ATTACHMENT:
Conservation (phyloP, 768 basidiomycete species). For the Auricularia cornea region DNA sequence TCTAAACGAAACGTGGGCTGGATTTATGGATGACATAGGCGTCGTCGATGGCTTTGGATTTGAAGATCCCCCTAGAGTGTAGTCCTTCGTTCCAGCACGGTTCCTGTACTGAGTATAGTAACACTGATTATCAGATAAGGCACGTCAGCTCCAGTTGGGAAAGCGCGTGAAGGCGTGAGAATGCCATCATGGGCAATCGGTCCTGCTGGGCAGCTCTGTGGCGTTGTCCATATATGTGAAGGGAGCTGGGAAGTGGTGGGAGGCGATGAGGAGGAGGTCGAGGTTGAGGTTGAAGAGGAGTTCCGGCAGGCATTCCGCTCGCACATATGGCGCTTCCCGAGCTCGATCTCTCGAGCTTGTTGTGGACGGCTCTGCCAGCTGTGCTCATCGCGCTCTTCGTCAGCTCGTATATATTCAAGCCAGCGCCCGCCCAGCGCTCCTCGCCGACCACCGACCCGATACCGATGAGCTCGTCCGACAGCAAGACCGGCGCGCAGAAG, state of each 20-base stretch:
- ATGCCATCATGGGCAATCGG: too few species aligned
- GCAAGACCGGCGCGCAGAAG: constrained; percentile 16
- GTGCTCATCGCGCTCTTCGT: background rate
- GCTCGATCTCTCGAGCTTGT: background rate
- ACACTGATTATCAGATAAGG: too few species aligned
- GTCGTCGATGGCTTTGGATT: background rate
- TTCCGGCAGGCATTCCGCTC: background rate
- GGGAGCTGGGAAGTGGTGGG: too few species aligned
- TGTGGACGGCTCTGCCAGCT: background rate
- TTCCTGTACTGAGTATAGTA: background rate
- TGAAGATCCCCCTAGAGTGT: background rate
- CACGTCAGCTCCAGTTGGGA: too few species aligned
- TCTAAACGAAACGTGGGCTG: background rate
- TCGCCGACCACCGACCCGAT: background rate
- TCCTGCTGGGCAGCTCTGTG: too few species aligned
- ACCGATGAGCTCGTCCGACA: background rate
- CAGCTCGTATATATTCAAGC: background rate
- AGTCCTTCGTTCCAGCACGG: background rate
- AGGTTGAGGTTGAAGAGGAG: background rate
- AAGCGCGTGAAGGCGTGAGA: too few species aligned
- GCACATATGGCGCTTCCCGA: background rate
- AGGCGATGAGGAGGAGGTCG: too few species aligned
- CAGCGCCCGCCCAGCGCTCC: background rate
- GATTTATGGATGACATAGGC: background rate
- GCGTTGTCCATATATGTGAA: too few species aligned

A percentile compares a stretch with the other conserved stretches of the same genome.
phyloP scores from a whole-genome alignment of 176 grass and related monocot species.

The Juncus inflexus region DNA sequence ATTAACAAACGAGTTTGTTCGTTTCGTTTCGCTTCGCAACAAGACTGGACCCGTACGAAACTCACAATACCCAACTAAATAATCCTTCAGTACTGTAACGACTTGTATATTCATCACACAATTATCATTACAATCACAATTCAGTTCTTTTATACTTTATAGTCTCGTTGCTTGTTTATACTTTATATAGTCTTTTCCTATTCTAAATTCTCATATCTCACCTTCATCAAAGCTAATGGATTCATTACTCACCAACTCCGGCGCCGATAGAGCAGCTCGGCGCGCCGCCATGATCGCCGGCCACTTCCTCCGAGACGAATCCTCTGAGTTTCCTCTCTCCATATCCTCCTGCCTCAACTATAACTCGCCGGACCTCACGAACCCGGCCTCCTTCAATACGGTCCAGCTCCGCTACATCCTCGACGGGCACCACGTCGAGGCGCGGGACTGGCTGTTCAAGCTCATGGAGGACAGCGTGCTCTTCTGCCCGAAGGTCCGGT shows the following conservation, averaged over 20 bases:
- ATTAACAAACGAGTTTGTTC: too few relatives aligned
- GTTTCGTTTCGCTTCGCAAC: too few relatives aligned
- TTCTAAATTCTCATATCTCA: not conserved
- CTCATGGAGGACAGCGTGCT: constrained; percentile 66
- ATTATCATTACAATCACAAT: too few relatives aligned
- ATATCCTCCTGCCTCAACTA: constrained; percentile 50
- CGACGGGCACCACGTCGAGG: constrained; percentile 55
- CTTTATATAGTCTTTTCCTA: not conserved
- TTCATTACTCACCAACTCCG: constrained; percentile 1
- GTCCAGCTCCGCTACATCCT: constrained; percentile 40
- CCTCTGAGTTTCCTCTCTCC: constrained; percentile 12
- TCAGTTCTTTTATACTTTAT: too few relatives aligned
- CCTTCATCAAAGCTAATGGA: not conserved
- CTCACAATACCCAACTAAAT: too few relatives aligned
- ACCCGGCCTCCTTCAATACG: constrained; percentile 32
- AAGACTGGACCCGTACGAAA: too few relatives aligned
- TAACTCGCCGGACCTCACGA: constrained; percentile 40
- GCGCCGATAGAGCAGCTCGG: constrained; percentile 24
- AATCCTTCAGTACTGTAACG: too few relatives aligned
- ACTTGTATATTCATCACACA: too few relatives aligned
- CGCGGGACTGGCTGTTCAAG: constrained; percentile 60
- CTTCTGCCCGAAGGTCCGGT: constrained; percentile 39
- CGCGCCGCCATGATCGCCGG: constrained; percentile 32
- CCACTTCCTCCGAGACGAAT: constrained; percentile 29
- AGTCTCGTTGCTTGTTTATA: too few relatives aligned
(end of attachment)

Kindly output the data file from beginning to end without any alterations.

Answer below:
Conservation (phyloP, 768 basidiomycete species). For the Auricularia cornea region DNA sequence TCTAAACGAAACGTGGGCTGGATTTATGGATGACATAGGCGTCGTCGATGGCTTTGGATTTGAAGATCCCCCTAGAGTGTAGTCCTTCGTTCCAGCACGGTTCCTGTACTGAGTATAGTAACACTGATTATCAGATAAGGCACGTCAGCTCCAGTTGGGAAAGCGCGTGAAGGCGTGAGAATGCCATCATGGGCAATCGGTCCTGCTGGGCAGCTCTGTGGCGTTGTCCATATATGTGAAGGGAGCTGGGAAGTGGTGGGAGGCGATGAGGAGGAGGTCGAGGTTGAGGTTGAAGAGGAGTTCCGGCAGGCATTCCGCTCGCACATATGGCGCTTCCCGAGCTCGATCTCTCGAGCTTGTTGTGGACGGCTCTGCCAGCTGTGCTCATCGCGCTCTTCGTCAGCTCGTATATATTCAAGCCAGCGCCCGCCCAGCGCTCCTCGCCGACCACCGACCCGATACCGATGAGCTCGTCCGACAGCAAGACCGGCGCGCAGAAG, state of each 20-base stretch:
- ATGCCATCATGGGCAATCGG: too few species aligned
- GCAAGACCGGCGCGCAGAAG: constrained; percentile 16
- GTGCTCATCGCGCTCTTCGT: background rate
- GCTCGATCTCTCGAGCTTGT: background rate
- ACACTGATTATCAGATAAGG: too few species aligned
- GTCGTCGATGGCTTTGGATT: background rate
- TTCCGGCAGGCATTCCGCTC: background rate
- GGGAGCTGGGAAGTGGTGGG: too few species aligned
- TGTGGACGGCTCTGCCAGCT: background rate
- TTCCTGTACTGAGTATAGTA: background rate
- TGAAGATCCCCCTAGAGTGT: background rate
- CACGTCAGCTCCAGTTGGGA: too few species aligned
- TCTAAACGAAACGTGGGCTG: background rate
- TCGCCGACCACCGACCCGAT: background rate
- TCCTGCTGGGCAGCTCTGTG: too few species aligned
- ACCGATGAGCTCGTCCGACA: background rate
- CAGCTCGTATATATTCAAGC: background rate
- AGTCCTTCGTTCCAGCACGG: background rate
- AGGTTGAGGTTGAAGAGGAG: background rate
- AAGCGCGTGAAGGCGTGAGA: too few species aligned
- GCACATATGGCGCTTCCCGA: background rate
- AGGCGATGAGGAGGAGGTCG: too few species aligned
- CAGCGCCCGCCCAGCGCTCC: background rate
- GATTTATGGATGACATAGGC: background rate
- GCGTTGTCCATATATGTGAA: too few species aligned

A percentile compares a stretch with the other conserved stretches of the same genome.
phyloP scores from a whole-genome alignment of 176 grass and related monocot species.

The Juncus inflexus region DNA sequence ATTAACAAACGAGTTTGTTCGTTTCGTTTCGCTTCGCAACAAGACTGGACCCGTACGAAACTCACAATACCCAACTAAATAATCCTTCAGTACTGTAACGACTTGTATATTCATCACACAATTATCATTACAATCACAATTCAGTTCTTTTATACTTTATAGTCTCGTTGCTTGTTTATACTTTATATAGTCTTTTCCTATTCTAAATTCTCATATCTCACCTTCATCAAAGCTAATGGATTCATTACTCACCAACTCCGGCGCCGATAGAGCAGCTCGGCGCGCCGCCATGATCGCCGGCCACTTCCTCCGAGACGAATCCTCTGAGTTTCCTCTCTCCATATCCTCCTGCCTCAACTATAACTCGCCGGACCTCACGAACCCGGCCTCCTTCAATACGGTCCAGCTCCGCTACATCCTCGACGGGCACCACGTCGAGGCGCGGGACTGGCTGTTCAAGCTCATGGAGGACAGCGTGCTCTTCTGCCCGAAGGTCCGGT shows the following conservation, averaged over 20 bases:
- ATTAACAAACGAGTTTGTTC: too few relatives aligned
- GTTTCGTTTCGCTTCGCAAC: too few relatives aligned
- TTCTAAATTCTCATATCTCA: not conserved
- CTCATGGAGGACAGCGTGCT: constrained; percentile 66
- ATTATCATTACAATCACAAT: too few relatives aligned
- ATATCCTCCTGCCTCAACTA: constrained; percentile 50
- CGACGGGCACCACGTCGAGG: constrained; percentile 55
- CTTTATATAGTCTTTTCCTA: not conserved
- TTCATTACTCACCAACTCCG: constrained; percentile 1
- GTCCAGCTCCGCTACATCCT: constrained; percentile 40
- CCTCTGAGTTTCCTCTCTCC: constrained; percentile 12
- TCAGTTCTTTTATACTTTAT: too few relatives aligned
- CCTTCATCAAAGCTAATGGA: not conserved
- CTCACAATACCCAACTAAAT: too few relatives aligned
- ACCCGGCCTCCTTCAATACG: constrained; percentile 32
- AAGACTGGACCCGTACGAAA: too few relatives aligned
- TAACTCGCCGGACCTCACGA: constrained; percentile 40
- GCGCCGATAGAGCAGCTCGG: constrained; percentile 24
- AATCCTTCAGTACTGTAACG: too few relatives aligned
- ACTTGTATATTCATCACACA: too few relatives aligned
- CGCGGGACTGGCTGTTCAAG: constrained; percentile 60
- CTTCTGCCCGAAGGTCCGGT: constrained; percentile 39
- CGCGCCGCCATGATCGCCGG: constrained; percentile 32
- CCACTTCCTCCGAGACGAAT: constrained; percentile 29
- AGTCTCGTTGCTTGTTTATA: too few relatives aligned